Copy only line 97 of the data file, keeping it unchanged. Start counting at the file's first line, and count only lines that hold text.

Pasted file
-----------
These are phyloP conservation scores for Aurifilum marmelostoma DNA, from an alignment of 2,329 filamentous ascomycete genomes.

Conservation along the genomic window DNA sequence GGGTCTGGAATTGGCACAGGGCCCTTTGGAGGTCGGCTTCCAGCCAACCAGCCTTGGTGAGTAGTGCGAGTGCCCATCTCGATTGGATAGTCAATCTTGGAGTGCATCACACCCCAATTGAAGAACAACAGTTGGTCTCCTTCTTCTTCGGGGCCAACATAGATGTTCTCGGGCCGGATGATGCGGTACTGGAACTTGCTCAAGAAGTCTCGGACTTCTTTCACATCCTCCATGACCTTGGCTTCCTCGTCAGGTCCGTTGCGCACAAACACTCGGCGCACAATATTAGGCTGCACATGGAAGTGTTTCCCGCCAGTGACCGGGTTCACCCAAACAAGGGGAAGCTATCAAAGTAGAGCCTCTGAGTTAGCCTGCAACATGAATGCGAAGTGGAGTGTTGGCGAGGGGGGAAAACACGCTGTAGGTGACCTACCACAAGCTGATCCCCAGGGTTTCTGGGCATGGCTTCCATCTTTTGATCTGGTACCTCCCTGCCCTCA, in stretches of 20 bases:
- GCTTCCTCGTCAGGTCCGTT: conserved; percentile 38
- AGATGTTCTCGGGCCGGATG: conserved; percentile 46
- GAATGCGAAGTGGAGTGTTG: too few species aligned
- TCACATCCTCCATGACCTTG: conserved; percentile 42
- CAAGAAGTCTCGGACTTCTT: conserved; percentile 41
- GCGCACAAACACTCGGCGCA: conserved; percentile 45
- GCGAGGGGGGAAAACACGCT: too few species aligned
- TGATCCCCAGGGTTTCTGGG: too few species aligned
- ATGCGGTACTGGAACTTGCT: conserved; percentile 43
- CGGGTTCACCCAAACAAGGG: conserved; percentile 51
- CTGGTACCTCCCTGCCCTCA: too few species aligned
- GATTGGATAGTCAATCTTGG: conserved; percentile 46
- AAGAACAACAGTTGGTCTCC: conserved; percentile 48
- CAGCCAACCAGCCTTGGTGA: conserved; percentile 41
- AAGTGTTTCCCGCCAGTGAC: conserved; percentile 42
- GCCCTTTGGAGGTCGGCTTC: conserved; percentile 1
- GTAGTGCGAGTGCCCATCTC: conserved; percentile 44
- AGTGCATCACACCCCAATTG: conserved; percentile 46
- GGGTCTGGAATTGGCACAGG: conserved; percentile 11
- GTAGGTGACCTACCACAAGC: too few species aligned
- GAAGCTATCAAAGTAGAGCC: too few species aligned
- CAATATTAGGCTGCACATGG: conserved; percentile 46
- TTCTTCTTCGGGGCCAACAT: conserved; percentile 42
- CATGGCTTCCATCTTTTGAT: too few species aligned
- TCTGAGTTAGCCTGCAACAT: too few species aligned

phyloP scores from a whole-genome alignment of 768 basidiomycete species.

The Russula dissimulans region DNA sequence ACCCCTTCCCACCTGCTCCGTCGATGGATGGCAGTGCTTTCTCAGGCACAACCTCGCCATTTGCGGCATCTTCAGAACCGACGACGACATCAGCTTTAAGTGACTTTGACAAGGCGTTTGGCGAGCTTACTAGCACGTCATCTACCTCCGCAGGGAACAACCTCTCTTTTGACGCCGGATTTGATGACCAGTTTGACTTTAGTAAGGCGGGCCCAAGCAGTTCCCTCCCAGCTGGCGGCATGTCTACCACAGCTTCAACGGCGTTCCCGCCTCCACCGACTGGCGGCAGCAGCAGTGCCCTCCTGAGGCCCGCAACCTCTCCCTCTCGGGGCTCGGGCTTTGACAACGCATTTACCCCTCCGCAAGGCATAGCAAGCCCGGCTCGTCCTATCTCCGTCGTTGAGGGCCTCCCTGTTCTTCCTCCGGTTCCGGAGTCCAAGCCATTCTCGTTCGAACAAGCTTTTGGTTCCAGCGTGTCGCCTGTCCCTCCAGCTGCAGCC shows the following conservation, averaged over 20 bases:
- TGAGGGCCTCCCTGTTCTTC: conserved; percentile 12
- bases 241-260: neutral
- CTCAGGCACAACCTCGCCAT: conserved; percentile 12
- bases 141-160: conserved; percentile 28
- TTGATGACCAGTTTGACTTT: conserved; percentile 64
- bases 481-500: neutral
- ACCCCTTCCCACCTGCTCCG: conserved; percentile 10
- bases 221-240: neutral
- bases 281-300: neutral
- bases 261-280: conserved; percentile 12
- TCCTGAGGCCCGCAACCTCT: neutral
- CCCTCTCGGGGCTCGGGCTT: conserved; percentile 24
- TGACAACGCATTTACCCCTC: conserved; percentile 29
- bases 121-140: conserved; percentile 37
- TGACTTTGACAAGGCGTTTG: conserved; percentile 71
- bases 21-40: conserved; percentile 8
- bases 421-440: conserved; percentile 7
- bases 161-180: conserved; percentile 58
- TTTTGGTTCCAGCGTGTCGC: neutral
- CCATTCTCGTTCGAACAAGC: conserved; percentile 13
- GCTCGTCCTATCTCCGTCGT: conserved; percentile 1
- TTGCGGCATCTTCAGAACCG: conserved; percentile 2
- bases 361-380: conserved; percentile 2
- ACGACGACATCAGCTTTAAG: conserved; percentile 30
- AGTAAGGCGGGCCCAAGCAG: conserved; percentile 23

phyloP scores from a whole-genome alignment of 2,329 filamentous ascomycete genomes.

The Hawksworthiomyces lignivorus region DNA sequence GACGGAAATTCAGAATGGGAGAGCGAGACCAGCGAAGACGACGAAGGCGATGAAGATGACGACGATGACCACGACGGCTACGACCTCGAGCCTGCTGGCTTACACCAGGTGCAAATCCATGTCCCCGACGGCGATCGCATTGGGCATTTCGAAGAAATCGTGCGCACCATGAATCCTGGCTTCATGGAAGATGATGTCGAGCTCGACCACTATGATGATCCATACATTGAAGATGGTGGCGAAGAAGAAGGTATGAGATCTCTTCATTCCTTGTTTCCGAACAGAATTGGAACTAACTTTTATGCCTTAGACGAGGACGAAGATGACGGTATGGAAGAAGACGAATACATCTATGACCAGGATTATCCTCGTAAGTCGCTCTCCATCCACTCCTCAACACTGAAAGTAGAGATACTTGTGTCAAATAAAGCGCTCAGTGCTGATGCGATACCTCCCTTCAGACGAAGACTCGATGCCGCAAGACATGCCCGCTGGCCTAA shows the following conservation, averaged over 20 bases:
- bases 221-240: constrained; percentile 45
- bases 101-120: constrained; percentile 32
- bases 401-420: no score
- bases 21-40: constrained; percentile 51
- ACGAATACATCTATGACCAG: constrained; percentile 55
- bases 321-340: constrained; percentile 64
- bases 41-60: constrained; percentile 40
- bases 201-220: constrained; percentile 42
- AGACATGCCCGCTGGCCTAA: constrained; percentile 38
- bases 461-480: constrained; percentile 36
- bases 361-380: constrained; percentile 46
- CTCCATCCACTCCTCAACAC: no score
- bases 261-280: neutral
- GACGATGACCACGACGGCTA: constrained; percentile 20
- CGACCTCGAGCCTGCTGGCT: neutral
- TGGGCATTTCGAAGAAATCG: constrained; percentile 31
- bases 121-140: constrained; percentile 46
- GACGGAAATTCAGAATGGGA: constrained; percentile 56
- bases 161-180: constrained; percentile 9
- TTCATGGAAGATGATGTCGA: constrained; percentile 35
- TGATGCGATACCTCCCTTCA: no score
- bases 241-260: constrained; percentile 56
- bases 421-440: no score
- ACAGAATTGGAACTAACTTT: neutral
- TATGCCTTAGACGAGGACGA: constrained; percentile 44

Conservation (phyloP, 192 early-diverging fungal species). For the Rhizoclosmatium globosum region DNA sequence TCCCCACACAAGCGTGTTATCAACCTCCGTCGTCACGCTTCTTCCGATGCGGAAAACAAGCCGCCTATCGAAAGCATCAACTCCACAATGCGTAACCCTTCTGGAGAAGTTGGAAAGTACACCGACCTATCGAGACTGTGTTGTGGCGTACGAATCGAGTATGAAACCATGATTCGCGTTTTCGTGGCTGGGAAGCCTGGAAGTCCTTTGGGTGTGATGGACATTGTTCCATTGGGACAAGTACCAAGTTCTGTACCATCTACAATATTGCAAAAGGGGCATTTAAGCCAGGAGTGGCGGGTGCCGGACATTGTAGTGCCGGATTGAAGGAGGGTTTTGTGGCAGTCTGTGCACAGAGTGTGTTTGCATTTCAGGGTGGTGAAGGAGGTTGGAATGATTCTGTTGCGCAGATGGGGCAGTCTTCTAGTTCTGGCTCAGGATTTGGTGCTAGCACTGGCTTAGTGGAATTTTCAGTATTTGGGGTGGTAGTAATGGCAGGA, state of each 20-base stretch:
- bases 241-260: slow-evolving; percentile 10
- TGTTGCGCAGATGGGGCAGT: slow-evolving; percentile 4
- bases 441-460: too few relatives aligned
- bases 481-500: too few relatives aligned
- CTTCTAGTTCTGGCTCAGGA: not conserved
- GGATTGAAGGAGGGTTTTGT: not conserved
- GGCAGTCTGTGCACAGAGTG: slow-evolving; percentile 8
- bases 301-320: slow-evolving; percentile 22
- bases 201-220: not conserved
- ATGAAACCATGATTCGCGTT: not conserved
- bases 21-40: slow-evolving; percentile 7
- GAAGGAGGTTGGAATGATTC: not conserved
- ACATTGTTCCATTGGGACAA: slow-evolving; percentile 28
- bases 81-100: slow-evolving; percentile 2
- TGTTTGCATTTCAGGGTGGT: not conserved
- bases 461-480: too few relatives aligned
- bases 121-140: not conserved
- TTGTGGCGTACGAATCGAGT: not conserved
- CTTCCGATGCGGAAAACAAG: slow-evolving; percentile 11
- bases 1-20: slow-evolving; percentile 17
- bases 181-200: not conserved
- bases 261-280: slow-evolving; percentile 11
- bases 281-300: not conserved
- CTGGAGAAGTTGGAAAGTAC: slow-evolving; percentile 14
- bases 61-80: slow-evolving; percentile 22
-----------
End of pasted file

- TGTTTGCATTTCAGGGTGGT: not conserved